“There’s no point in making negative comments, because everyone knows we are facing major problems and we are not alone in that,” said the phlegmatic Frenchman afterwards. “We knew when we came to Bahrain that there had not been enough time since the previous test to have solved all our issues. On the positive side, we have managed to fix some of them now. Also, even if I have not done so many laps, it’s clear from those I have managed to complete, that Toro Rosso has done a good job to give me a car that feels nice to drive.”
The big story was, of course, Red Bull’s ongoing travails. Ricciardo had been late to run in the mronign had not appeared since lunchtime and would not do so again. The team left race engineering co-ordinator Andy Damerum to explain the situation. “On Daniel's install we noticed a software problem and that knocked us back for the morning. We got out again around lunchtime and put in a 10-lap run but we had to abort that as we had another mechanical issue. We brought Daniel back in and discovered some damage on the car, which, following investigation, was worse than we imagined.”
Three more red flags late in the day interrupted those teams hoping to complete long runs. First Rosberg, with an hour remaining, then Sutil as the Sauber made it’s first appearance of the day, and finally Räikkönen, who spun and hit the wall at Turn Four, causing the day – and the test – to end five minutes ahead of schedule.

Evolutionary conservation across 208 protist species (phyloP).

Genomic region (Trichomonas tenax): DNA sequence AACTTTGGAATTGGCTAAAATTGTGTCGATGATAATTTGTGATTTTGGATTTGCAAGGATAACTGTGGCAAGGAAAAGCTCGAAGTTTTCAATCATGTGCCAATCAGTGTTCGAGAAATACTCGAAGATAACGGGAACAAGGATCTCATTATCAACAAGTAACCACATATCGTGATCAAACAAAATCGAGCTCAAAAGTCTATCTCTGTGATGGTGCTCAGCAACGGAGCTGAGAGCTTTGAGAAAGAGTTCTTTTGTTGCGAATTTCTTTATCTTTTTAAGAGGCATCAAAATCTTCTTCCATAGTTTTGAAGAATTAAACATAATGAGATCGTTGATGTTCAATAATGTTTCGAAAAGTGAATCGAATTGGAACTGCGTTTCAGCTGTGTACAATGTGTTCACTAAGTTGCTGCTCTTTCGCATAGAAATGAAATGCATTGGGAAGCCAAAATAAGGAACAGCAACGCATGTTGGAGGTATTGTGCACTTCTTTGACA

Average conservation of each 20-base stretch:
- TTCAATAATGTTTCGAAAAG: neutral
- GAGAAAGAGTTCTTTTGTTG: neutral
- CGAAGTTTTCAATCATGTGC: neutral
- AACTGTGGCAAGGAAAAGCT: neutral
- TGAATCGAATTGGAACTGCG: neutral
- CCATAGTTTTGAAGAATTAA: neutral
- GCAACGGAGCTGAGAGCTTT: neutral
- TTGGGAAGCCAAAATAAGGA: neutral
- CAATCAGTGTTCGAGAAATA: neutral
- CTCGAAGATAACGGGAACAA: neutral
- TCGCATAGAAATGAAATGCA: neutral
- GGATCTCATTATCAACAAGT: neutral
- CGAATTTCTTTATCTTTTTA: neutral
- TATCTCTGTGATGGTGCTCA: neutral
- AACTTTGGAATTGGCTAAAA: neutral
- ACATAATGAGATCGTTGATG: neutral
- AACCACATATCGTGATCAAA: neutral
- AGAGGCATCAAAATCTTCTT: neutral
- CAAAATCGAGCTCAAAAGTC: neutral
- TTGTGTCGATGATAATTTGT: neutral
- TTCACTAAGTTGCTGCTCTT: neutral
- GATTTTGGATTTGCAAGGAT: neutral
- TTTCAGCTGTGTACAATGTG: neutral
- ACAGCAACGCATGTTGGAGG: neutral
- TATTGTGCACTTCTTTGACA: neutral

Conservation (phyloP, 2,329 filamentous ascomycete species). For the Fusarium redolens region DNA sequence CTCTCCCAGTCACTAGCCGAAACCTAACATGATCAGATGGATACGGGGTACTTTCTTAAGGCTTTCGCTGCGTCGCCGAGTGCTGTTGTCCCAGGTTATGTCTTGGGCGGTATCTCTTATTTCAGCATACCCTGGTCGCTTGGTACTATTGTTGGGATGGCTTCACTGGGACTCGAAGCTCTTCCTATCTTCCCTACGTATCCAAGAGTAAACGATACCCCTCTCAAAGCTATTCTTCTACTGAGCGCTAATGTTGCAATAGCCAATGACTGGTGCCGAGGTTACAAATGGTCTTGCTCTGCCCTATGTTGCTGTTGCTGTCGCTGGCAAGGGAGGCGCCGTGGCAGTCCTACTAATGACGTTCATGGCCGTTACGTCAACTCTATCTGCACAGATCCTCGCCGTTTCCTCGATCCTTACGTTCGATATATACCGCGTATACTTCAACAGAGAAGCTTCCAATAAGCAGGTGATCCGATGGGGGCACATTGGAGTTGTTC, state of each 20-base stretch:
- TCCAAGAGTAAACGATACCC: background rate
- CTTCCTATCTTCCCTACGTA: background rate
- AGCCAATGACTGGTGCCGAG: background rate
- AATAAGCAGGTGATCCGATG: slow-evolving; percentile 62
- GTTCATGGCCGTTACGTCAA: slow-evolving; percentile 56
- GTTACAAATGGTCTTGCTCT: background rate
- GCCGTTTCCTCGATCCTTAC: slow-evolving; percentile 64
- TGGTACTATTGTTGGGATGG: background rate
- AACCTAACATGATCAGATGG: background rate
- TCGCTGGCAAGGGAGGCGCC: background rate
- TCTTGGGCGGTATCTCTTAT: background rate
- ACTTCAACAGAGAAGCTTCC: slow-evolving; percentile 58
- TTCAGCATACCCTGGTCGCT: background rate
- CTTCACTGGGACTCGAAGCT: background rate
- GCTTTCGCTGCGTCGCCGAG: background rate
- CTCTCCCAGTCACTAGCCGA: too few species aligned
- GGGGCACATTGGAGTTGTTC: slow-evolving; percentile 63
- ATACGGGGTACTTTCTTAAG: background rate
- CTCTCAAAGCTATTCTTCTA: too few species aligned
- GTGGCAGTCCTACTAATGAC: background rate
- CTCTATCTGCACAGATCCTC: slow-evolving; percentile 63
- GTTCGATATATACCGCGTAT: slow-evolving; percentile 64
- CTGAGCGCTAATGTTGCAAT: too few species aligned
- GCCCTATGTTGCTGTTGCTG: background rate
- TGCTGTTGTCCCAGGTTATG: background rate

Despite missing the final hour, Rosberg professed himself very satisfied with Mercedes progress through the day and across the first week of testing in the Gulf. “We can be very pleased with the first test in Bahrain this week,” he said. “We completed a lot of mileage and learnt more about the car with every lap we achieved. This morning we were able to try some qualifying practice runs which felt good, meaning I could attack the lap a bit as I found a good balance. Later in the day we did a race simulation, which was crucial to learn all the new things in the car. There was a lot of feedback from the engineers, so my head was full of information!
“We suffered with an issue at the end of the day which ended our programme slightly early. There is still some way to go for us to manage the reliability before Melbourne as this will play a huge factor in the early races, but we're hopeful that we can make another step towards achieving this next week.”
With two-thirds of the winter programme completed, the final four-day test will begin on Thursday, again at the Bahrain International Circuit.
2014 first Bahrain test day four – unofficial times
1 Nico Rosberg Mercedes 1:33.283 89laps
2 Jenson Button McLaren 1:34.957 +1.674s 66laps
3 Kimi Räikkönen Ferrari 1:36.718 +3.435s 82laps
4 Felipe Nasr Williams 1:37.569 +4.286s 87laps
5 Pastor Maldonado Lotus 1:38.707 +5.424s 59laps
6 Sergio Pérez Force India 1:39.258 +5.975s 19laps
7 Daniel Ricciardo Red Bull 1:39.837 +6.554s 15laps
8 Jean-Eric Vergne Toro Rosso 1:40.472 +7.189s 19laps
9 Kamui Kobayashi Caterham 1:43.027 +9.744s 17laps
10 Marcus Ericsson Caterham 1:45.094 +11.811s 4laps
11 Jules Bianchi Marussia no time 5laps
12 Adrian Sutil Sauber no time 5laps